6. Would an approach along the lines of the models set out in chapter 3 improve work incentives and hence help the Government to reduce costs and tackle welfare dependency and poverty? Which elements would be most successful? What other approaches should the Government consider?

6.1 It is disappointing that no mention is made in these models of DLA

6.2 DLA is an essential benefit that was specifically designed to provide financial support towards the extra costs incurred by people living with a disability.  DLA payments have enabled hundreds of thousands of disabled people to maintain a degree of independence and quality of life that would have otherwise been lost to them. Disabled people need DLA to enable them to work, to enable them to look for work and to enable them to live without work.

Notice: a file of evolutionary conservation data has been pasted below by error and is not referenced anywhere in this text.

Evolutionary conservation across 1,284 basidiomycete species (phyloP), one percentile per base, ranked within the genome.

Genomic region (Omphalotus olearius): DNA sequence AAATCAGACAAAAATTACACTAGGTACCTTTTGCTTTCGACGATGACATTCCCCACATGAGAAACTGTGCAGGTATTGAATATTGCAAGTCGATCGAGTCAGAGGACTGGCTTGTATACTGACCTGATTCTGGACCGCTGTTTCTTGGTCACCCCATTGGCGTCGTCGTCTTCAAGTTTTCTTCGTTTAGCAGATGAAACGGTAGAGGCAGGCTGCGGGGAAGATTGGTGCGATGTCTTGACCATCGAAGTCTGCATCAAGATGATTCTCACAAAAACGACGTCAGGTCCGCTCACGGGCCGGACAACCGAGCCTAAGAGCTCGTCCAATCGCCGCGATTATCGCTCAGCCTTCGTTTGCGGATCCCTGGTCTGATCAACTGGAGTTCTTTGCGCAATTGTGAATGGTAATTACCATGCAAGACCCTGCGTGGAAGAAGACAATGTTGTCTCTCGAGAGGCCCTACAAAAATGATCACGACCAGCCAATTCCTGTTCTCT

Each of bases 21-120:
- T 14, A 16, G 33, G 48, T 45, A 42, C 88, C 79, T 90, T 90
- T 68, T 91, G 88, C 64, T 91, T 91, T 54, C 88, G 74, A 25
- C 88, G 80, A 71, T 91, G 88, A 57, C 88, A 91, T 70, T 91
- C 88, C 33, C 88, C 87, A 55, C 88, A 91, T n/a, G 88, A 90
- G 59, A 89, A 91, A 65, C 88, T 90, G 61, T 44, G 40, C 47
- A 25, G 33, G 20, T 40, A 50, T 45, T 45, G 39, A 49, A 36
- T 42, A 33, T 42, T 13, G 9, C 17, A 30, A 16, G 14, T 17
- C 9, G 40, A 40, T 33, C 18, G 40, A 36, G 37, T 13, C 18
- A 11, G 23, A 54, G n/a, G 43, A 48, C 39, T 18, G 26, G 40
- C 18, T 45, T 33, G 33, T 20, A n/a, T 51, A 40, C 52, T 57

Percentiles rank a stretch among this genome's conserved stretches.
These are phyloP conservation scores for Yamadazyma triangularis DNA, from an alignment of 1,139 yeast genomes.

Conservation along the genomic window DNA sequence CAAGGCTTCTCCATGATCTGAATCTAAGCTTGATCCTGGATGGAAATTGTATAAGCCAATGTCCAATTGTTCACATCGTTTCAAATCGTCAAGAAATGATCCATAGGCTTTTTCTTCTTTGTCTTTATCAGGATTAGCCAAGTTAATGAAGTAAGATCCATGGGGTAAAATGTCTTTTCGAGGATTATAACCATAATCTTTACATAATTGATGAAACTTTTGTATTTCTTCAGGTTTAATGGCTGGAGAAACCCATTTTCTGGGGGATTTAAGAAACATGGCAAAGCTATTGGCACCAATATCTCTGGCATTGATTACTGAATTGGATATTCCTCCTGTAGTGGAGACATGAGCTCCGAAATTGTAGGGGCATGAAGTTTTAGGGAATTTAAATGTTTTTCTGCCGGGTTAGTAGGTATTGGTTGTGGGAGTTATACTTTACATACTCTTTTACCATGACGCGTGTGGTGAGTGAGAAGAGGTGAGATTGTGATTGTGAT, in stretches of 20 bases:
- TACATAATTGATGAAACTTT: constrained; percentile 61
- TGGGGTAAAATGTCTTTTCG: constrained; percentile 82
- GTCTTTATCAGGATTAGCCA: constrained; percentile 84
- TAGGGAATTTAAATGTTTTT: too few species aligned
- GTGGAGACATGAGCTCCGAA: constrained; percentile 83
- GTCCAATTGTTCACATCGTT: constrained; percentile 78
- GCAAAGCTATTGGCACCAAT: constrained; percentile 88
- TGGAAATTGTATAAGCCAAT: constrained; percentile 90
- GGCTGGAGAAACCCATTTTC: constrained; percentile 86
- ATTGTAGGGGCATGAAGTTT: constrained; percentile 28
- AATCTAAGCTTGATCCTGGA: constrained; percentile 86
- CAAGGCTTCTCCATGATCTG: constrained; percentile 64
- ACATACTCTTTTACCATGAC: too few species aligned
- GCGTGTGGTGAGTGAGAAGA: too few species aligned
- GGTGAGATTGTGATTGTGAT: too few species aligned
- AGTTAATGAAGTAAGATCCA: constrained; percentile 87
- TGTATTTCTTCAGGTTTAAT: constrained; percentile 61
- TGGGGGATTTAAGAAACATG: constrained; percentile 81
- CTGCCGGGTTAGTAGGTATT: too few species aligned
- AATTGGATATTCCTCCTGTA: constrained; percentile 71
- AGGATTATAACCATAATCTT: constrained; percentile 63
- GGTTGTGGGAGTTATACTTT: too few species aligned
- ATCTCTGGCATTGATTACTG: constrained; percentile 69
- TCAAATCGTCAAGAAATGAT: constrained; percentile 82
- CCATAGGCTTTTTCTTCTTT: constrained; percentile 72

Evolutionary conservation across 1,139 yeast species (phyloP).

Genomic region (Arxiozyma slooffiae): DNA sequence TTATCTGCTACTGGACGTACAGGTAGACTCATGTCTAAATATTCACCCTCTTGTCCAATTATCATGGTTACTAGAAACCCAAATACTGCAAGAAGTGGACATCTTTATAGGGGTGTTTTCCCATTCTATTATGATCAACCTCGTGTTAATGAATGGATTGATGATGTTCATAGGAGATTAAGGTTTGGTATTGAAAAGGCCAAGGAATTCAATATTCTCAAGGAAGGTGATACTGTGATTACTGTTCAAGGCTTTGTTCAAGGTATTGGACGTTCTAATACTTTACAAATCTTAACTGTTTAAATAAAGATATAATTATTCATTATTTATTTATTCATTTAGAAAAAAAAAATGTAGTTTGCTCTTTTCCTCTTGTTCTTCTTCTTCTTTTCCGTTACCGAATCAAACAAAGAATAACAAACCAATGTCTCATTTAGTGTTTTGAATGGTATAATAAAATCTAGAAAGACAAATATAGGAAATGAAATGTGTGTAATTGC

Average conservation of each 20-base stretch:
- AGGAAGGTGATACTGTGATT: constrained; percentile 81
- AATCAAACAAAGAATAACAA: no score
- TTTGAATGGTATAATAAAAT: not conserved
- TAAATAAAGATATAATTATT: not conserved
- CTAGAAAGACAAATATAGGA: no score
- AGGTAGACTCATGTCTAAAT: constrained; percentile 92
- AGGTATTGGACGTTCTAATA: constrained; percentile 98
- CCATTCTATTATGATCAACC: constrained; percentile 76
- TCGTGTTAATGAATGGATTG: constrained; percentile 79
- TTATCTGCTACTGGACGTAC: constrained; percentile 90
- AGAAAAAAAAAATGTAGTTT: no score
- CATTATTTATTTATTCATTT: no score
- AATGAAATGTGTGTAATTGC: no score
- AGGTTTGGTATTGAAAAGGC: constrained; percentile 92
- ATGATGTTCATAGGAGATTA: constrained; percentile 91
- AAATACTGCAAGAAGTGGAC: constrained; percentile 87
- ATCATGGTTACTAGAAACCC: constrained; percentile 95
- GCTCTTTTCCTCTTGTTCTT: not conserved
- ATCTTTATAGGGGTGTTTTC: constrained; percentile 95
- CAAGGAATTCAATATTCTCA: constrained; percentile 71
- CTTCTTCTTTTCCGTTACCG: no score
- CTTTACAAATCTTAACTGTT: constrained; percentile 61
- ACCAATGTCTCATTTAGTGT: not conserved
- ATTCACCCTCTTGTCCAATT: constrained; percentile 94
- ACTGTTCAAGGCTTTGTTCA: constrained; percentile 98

6.3 One of our members describes how DLA is essential to enable her to work thus – further examples (9) ……


I am a disabled person, I work but if it was not for my DLA I would not be able to. It enables me to have personal carers from social services who help me to be up, showered and dressed and breakfasted so I can get to work on time. It enables me to have a car that  I need for my job.

DLA also helps me to have extra heating in my home which I need because of my condition, it helps with extra washing costs, delivery of my shopping, ready meals as I am unable to prepare my own, my carers travel costs, the person that cleans for me and someone to maintain my garden etc.

Social services are charging more and more for the services they provide meaning my DLA is not being used for things it was originally intended for when it was introduced – the original concept was for it to cover the extra living costs of being disabled – not tipping it up to pay for care costs – which were not charged for at its inception. Some authorities still do not charge for care but more and more are being squeezed by cuts and are making people use the DLA to pay for care.